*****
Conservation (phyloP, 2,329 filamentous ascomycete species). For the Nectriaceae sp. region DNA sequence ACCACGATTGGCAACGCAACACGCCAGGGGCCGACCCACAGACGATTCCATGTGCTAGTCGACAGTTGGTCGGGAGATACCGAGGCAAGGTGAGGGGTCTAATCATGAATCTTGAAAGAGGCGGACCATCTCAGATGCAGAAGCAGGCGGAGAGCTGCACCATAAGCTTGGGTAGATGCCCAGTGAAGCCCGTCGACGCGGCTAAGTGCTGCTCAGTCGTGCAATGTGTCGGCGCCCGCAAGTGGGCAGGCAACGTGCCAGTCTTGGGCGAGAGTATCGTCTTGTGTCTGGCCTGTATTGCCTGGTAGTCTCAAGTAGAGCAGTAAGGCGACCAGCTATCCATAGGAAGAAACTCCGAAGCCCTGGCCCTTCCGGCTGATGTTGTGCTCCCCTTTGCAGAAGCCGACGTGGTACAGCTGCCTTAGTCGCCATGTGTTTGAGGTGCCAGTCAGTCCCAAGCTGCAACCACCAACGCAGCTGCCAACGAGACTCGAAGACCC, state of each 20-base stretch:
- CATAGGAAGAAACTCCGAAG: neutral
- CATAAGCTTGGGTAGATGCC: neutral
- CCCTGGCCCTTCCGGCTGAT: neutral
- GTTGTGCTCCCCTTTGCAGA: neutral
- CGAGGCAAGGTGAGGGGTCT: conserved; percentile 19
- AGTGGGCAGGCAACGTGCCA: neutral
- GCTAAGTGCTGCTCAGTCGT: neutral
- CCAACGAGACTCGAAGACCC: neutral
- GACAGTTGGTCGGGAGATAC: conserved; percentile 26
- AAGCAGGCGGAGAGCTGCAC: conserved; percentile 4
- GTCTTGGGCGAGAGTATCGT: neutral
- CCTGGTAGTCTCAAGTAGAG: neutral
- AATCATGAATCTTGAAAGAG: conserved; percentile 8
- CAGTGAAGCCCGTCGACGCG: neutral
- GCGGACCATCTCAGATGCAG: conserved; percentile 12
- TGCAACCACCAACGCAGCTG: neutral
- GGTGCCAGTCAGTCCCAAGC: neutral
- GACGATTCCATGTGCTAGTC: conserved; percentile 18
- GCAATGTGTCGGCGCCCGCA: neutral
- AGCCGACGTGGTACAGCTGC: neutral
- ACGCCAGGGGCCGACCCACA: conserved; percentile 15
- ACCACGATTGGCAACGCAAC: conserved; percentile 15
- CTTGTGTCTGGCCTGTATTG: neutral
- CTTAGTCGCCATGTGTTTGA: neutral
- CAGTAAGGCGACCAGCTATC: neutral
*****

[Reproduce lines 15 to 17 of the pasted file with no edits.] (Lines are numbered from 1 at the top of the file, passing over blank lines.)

- CAGTGAAGCCCGTCGACGCG: neutral
- GCGGACCATCTCAGATGCAG: conserved; percentile 12
- TGCAACCACCAACGCAGCTG: neutral